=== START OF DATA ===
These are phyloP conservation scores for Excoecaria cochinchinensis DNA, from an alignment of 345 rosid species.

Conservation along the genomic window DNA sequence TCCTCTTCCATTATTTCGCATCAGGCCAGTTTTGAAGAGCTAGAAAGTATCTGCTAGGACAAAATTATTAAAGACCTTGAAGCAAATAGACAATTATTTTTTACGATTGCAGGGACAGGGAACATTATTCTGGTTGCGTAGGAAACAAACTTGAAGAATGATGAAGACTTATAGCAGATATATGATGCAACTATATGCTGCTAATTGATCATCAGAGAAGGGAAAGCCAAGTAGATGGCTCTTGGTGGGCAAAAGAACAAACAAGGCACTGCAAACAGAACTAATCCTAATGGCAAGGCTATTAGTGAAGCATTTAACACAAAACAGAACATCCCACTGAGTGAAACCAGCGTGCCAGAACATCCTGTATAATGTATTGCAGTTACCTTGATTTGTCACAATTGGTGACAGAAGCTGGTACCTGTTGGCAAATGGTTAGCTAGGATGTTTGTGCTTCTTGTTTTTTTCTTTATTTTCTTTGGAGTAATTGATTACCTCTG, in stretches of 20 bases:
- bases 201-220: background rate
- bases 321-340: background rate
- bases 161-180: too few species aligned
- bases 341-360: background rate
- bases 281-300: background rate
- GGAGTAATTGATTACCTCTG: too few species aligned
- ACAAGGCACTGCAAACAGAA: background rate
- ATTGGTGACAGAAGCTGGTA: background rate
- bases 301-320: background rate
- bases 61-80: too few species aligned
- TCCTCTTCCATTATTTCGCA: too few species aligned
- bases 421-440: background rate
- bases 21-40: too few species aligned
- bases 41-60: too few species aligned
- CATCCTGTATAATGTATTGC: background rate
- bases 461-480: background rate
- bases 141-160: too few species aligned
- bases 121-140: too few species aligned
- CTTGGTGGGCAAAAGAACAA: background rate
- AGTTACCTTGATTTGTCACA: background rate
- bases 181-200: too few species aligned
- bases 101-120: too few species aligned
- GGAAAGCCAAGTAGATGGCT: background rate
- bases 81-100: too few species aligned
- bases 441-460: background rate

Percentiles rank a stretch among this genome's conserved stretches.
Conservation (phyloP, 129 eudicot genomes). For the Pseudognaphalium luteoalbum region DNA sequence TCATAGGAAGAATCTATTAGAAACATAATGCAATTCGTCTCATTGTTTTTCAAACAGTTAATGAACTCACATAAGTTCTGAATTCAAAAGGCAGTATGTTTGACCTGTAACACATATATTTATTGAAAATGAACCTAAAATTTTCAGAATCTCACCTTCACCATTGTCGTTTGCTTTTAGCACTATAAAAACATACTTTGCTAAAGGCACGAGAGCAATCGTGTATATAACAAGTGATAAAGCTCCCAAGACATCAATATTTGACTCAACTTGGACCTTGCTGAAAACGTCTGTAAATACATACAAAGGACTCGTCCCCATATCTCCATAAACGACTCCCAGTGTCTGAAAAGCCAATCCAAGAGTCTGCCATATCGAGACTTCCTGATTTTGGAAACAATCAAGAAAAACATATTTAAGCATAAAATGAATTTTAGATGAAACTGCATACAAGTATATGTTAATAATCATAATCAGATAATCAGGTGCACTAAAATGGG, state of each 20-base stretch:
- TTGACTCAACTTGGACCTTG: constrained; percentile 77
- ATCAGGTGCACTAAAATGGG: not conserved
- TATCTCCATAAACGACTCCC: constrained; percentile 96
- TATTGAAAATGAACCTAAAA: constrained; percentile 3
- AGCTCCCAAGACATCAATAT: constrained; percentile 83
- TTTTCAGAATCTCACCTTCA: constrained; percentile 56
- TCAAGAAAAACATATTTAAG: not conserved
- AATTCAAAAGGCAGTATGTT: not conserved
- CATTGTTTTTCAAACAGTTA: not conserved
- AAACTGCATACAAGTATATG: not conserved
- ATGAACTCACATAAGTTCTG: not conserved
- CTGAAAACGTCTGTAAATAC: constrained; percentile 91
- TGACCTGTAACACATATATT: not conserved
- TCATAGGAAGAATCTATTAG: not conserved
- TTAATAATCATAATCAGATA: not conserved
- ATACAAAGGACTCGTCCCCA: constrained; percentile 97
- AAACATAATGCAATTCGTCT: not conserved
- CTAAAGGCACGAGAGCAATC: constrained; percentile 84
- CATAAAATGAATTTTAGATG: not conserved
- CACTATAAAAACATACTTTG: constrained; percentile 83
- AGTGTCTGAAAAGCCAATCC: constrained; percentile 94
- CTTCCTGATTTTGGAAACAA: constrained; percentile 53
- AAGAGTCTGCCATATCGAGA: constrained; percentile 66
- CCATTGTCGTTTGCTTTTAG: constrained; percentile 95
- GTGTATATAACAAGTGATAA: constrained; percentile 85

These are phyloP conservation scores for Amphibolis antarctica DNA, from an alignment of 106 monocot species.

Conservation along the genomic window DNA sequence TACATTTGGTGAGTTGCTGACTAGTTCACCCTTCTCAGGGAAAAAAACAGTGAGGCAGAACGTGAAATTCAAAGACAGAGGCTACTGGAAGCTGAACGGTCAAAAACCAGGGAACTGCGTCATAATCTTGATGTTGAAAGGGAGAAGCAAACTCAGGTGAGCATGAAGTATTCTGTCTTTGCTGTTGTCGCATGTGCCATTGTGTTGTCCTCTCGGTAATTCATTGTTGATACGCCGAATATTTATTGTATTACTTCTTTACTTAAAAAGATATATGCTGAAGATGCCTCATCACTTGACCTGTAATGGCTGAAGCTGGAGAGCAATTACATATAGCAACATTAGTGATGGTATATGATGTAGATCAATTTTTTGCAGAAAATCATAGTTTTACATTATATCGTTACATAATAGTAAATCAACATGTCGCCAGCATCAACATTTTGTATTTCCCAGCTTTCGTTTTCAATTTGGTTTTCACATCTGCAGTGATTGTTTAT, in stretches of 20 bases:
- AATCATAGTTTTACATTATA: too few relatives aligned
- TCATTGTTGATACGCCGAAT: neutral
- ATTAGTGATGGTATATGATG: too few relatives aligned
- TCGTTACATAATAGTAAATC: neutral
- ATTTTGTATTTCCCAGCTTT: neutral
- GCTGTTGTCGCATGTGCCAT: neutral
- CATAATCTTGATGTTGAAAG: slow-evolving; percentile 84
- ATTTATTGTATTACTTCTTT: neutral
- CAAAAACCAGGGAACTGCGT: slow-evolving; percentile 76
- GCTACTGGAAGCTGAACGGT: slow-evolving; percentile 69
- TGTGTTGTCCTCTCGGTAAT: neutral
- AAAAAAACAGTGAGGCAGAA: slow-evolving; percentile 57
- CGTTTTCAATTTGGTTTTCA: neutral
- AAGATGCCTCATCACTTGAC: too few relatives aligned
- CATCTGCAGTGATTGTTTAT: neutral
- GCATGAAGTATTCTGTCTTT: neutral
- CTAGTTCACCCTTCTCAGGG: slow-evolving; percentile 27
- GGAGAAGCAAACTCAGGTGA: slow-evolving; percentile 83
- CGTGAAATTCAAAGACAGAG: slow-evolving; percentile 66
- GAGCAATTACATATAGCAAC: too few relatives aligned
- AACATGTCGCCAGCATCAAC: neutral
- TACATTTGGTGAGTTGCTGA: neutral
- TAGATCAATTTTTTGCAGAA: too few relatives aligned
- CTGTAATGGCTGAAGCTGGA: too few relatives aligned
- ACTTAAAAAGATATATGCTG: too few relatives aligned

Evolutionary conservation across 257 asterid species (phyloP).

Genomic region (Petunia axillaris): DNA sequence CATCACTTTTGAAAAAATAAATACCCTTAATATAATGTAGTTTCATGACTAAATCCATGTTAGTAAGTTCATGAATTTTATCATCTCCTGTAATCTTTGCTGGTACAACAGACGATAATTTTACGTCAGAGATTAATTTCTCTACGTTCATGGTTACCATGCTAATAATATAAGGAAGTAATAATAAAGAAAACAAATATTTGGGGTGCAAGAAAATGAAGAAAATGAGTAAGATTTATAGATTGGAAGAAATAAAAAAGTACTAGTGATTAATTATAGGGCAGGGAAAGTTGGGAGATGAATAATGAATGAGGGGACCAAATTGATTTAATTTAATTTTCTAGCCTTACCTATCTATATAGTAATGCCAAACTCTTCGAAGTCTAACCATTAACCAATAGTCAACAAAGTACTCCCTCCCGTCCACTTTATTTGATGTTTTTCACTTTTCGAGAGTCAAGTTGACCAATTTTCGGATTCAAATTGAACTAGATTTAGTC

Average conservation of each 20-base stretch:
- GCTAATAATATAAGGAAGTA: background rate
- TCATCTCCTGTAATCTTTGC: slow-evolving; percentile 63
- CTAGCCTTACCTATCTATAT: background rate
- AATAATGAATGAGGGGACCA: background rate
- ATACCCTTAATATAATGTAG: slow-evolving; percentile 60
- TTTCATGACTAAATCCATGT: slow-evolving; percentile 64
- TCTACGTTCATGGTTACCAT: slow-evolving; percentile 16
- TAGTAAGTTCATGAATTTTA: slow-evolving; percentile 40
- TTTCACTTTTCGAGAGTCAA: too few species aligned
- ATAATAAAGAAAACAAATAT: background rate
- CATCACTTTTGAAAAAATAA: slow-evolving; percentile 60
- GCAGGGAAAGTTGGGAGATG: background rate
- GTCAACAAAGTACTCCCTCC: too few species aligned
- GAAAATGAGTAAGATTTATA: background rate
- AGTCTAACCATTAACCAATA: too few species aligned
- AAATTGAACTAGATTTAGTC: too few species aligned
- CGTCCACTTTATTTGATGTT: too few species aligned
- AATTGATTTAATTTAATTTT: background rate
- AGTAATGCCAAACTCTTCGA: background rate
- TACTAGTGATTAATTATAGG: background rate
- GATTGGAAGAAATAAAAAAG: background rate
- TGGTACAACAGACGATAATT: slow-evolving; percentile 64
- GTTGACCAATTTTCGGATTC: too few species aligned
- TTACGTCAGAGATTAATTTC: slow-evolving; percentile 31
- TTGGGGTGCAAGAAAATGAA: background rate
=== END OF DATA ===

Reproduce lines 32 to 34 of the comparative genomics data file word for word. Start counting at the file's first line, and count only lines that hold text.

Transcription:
- TATCTCCATAAACGACTCCC: constrained; percentile 96
- TATTGAAAATGAACCTAAAA: constrained; percentile 3
- AGCTCCCAAGACATCAATAT: constrained; percentile 83